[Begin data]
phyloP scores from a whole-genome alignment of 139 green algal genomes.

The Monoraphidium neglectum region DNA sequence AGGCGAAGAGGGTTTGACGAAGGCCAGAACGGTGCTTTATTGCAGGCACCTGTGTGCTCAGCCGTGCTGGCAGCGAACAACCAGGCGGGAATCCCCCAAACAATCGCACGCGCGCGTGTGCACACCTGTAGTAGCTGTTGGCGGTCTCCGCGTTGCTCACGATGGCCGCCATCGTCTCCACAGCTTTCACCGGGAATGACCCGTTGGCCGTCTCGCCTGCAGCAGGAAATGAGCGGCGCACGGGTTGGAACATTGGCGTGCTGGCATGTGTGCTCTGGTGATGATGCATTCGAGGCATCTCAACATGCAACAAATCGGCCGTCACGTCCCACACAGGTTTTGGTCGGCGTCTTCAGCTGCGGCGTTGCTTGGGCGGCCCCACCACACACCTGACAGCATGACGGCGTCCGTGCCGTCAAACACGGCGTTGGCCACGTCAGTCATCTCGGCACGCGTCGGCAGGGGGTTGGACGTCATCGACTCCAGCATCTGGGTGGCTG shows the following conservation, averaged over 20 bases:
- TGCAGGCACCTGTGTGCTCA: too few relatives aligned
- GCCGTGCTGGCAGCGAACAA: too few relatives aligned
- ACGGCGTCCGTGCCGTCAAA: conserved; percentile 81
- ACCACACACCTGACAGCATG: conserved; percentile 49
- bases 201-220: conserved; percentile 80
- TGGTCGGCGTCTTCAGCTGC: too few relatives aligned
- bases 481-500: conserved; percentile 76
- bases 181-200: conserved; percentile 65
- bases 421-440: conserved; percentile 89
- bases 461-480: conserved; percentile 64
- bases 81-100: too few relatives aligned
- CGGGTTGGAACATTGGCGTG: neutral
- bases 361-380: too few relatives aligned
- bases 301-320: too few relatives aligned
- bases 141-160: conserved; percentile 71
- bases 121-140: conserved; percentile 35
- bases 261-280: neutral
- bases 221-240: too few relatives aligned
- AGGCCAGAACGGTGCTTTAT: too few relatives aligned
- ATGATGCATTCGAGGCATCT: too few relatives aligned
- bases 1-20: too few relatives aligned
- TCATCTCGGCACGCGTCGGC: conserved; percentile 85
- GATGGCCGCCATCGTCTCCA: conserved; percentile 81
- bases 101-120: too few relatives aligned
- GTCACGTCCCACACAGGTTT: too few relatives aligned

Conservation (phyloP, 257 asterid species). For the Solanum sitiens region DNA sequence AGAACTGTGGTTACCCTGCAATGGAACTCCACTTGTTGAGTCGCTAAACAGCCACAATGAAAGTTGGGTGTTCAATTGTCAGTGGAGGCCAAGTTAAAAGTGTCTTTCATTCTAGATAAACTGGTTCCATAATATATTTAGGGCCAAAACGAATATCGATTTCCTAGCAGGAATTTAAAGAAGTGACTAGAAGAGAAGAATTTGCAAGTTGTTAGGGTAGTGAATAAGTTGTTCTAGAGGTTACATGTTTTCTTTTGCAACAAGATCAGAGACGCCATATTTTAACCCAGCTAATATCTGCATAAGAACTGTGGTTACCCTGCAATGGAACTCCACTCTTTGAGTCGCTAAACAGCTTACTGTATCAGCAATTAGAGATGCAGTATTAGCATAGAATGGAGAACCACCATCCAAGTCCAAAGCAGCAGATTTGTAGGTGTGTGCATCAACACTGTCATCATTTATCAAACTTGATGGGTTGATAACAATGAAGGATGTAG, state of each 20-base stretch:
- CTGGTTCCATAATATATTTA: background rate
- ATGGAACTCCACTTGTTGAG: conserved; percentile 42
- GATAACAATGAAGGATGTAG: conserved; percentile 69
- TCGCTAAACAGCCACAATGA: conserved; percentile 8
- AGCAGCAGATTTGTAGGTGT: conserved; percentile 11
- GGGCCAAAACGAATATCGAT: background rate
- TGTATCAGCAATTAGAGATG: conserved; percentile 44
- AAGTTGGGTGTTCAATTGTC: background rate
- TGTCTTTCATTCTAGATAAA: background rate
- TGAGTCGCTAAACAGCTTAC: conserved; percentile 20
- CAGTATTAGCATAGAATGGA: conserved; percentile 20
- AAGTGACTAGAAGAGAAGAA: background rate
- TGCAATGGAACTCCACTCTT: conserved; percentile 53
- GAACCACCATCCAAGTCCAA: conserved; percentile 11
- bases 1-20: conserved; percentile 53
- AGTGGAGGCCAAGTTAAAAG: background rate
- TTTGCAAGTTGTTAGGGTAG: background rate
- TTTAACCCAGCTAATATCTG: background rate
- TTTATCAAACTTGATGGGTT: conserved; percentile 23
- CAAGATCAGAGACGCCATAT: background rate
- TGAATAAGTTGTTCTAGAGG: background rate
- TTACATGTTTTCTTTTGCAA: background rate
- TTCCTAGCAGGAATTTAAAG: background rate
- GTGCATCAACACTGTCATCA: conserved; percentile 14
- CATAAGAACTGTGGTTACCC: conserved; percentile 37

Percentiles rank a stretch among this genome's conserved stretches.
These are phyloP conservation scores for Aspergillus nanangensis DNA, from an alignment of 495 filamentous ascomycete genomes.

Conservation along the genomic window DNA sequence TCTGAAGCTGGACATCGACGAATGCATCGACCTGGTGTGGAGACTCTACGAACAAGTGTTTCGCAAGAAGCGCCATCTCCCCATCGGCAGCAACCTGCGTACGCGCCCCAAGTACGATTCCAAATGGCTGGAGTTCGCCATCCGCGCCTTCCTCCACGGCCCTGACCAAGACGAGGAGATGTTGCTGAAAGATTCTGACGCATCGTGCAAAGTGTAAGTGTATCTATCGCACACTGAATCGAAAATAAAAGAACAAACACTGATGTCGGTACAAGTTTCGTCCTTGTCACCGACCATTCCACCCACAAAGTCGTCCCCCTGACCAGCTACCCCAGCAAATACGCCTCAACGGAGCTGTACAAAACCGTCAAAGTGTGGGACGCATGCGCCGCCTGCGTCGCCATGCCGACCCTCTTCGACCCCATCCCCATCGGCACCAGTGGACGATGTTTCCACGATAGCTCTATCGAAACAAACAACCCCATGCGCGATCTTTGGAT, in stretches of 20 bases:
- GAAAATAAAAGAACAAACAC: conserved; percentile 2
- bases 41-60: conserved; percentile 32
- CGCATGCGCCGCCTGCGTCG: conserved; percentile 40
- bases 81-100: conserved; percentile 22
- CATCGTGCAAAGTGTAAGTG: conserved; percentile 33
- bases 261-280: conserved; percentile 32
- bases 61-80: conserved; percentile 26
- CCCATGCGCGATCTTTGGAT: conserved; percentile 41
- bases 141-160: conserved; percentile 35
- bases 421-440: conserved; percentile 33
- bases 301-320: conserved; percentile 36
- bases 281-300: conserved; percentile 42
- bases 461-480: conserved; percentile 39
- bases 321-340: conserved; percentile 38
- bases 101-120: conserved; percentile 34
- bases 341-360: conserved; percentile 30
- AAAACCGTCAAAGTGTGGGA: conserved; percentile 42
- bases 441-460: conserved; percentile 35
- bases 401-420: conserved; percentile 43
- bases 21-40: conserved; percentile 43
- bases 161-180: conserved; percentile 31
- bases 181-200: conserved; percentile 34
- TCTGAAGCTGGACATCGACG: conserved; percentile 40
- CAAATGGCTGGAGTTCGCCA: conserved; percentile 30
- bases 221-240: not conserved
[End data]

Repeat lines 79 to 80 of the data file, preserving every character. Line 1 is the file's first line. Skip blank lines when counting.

- TCTGAAGCTGGACATCGACG: conserved; percentile 40
- CAAATGGCTGGAGTTCGCCA: conserved; percentile 30